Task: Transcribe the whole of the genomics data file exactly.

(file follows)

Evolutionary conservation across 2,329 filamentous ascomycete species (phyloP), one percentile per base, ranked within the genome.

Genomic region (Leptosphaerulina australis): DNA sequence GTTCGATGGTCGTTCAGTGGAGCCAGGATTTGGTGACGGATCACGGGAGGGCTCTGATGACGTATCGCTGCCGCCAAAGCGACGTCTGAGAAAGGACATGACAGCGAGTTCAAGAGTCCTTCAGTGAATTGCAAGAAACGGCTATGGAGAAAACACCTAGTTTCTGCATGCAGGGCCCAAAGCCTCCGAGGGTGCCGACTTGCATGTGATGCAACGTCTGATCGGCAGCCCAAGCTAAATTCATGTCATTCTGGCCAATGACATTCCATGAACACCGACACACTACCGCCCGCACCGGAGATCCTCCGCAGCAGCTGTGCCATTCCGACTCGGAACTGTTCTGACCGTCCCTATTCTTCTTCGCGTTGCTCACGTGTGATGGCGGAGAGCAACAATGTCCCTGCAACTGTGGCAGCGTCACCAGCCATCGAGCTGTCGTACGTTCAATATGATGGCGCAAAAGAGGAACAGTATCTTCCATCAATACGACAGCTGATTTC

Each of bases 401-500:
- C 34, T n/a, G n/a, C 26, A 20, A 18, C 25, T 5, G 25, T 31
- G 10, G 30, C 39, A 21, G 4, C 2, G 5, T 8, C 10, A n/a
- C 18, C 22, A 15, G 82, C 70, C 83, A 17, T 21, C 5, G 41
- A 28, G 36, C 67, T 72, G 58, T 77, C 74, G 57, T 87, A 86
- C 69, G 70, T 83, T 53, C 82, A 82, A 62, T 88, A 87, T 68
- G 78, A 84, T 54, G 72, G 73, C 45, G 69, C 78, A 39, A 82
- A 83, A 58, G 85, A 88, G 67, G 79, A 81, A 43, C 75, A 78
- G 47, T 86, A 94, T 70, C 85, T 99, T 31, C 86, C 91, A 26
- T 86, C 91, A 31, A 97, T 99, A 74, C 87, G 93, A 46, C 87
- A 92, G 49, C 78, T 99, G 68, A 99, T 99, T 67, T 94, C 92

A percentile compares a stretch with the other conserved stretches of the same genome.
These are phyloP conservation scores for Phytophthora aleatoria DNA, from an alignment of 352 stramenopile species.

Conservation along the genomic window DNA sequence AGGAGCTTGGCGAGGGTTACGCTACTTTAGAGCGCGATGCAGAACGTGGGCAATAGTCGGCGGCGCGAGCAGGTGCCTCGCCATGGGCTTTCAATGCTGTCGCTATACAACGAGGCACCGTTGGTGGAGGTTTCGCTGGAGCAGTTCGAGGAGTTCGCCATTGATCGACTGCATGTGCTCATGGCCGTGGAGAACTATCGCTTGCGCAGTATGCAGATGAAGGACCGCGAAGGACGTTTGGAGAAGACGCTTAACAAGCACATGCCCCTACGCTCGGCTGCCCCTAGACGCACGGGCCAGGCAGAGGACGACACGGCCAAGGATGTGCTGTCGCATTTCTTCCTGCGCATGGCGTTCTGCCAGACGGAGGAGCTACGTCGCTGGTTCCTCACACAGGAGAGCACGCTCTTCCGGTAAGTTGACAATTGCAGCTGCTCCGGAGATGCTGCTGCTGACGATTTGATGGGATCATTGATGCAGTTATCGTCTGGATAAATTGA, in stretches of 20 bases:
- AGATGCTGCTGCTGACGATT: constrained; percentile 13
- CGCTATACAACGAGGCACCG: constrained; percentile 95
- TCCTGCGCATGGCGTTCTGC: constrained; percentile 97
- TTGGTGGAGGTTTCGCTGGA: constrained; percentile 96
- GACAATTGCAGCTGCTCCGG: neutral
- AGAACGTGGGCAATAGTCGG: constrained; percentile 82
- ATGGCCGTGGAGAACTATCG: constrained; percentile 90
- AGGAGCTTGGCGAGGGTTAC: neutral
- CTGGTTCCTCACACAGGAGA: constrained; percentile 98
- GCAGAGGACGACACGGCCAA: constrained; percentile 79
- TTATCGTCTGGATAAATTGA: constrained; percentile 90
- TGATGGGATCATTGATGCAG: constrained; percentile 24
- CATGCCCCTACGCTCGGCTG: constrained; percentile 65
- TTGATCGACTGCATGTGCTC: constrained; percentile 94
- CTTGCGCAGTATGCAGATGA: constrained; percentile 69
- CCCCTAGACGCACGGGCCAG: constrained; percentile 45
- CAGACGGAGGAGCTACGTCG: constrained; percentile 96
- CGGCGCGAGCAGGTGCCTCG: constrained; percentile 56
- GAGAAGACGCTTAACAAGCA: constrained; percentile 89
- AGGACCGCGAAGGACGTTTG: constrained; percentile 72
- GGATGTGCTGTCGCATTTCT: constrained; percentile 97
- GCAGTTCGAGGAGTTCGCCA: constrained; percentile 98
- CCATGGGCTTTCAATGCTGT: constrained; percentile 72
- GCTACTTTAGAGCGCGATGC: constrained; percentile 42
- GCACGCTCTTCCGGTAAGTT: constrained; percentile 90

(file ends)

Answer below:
Evolutionary conservation across 2,329 filamentous ascomycete species (phyloP), one percentile per base, ranked within the genome.

Genomic region (Leptosphaerulina australis): DNA sequence GTTCGATGGTCGTTCAGTGGAGCCAGGATTTGGTGACGGATCACGGGAGGGCTCTGATGACGTATCGCTGCCGCCAAAGCGACGTCTGAGAAAGGACATGACAGCGAGTTCAAGAGTCCTTCAGTGAATTGCAAGAAACGGCTATGGAGAAAACACCTAGTTTCTGCATGCAGGGCCCAAAGCCTCCGAGGGTGCCGACTTGCATGTGATGCAACGTCTGATCGGCAGCCCAAGCTAAATTCATGTCATTCTGGCCAATGACATTCCATGAACACCGACACACTACCGCCCGCACCGGAGATCCTCCGCAGCAGCTGTGCCATTCCGACTCGGAACTGTTCTGACCGTCCCTATTCTTCTTCGCGTTGCTCACGTGTGATGGCGGAGAGCAACAATGTCCCTGCAACTGTGGCAGCGTCACCAGCCATCGAGCTGTCGTACGTTCAATATGATGGCGCAAAAGAGGAACAGTATCTTCCATCAATACGACAGCTGATTTC

Each of bases 401-500:
- C 34, T n/a, G n/a, C 26, A 20, A 18, C 25, T 5, G 25, T 31
- G 10, G 30, C 39, A 21, G 4, C 2, G 5, T 8, C 10, A n/a
- C 18, C 22, A 15, G 82, C 70, C 83, A 17, T 21, C 5, G 41
- A 28, G 36, C 67, T 72, G 58, T 77, C 74, G 57, T 87, A 86
- C 69, G 70, T 83, T 53, C 82, A 82, A 62, T 88, A 87, T 68
- G 78, A 84, T 54, G 72, G 73, C 45, G 69, C 78, A 39, A 82
- A 83, A 58, G 85, A 88, G 67, G 79, A 81, A 43, C 75, A 78
- G 47, T 86, A 94, T 70, C 85, T 99, T 31, C 86, C 91, A 26
- T 86, C 91, A 31, A 97, T 99, A 74, C 87, G 93, A 46, C 87
- A 92, G 49, C 78, T 99, G 68, A 99, T 99, T 67, T 94, C 92

A percentile compares a stretch with the other conserved stretches of the same genome.
These are phyloP conservation scores for Phytophthora aleatoria DNA, from an alignment of 352 stramenopile species.

Conservation along the genomic window DNA sequence AGGAGCTTGGCGAGGGTTACGCTACTTTAGAGCGCGATGCAGAACGTGGGCAATAGTCGGCGGCGCGAGCAGGTGCCTCGCCATGGGCTTTCAATGCTGTCGCTATACAACGAGGCACCGTTGGTGGAGGTTTCGCTGGAGCAGTTCGAGGAGTTCGCCATTGATCGACTGCATGTGCTCATGGCCGTGGAGAACTATCGCTTGCGCAGTATGCAGATGAAGGACCGCGAAGGACGTTTGGAGAAGACGCTTAACAAGCACATGCCCCTACGCTCGGCTGCCCCTAGACGCACGGGCCAGGCAGAGGACGACACGGCCAAGGATGTGCTGTCGCATTTCTTCCTGCGCATGGCGTTCTGCCAGACGGAGGAGCTACGTCGCTGGTTCCTCACACAGGAGAGCACGCTCTTCCGGTAAGTTGACAATTGCAGCTGCTCCGGAGATGCTGCTGCTGACGATTTGATGGGATCATTGATGCAGTTATCGTCTGGATAAATTGA, in stretches of 20 bases:
- AGATGCTGCTGCTGACGATT: constrained; percentile 13
- CGCTATACAACGAGGCACCG: constrained; percentile 95
- TCCTGCGCATGGCGTTCTGC: constrained; percentile 97
- TTGGTGGAGGTTTCGCTGGA: constrained; percentile 96
- GACAATTGCAGCTGCTCCGG: neutral
- AGAACGTGGGCAATAGTCGG: constrained; percentile 82
- ATGGCCGTGGAGAACTATCG: constrained; percentile 90
- AGGAGCTTGGCGAGGGTTAC: neutral
- CTGGTTCCTCACACAGGAGA: constrained; percentile 98
- GCAGAGGACGACACGGCCAA: constrained; percentile 79
- TTATCGTCTGGATAAATTGA: constrained; percentile 90
- TGATGGGATCATTGATGCAG: constrained; percentile 24
- CATGCCCCTACGCTCGGCTG: constrained; percentile 65
- TTGATCGACTGCATGTGCTC: constrained; percentile 94
- CTTGCGCAGTATGCAGATGA: constrained; percentile 69
- CCCCTAGACGCACGGGCCAG: constrained; percentile 45
- CAGACGGAGGAGCTACGTCG: constrained; percentile 96
- CGGCGCGAGCAGGTGCCTCG: constrained; percentile 56
- GAGAAGACGCTTAACAAGCA: constrained; percentile 89
- AGGACCGCGAAGGACGTTTG: constrained; percentile 72
- GGATGTGCTGTCGCATTTCT: constrained; percentile 97
- GCAGTTCGAGGAGTTCGCCA: constrained; percentile 98
- CCATGGGCTTTCAATGCTGT: constrained; percentile 72
- GCTACTTTAGAGCGCGATGC: constrained; percentile 42
- GCACGCTCTTCCGGTAAGTT: constrained; percentile 90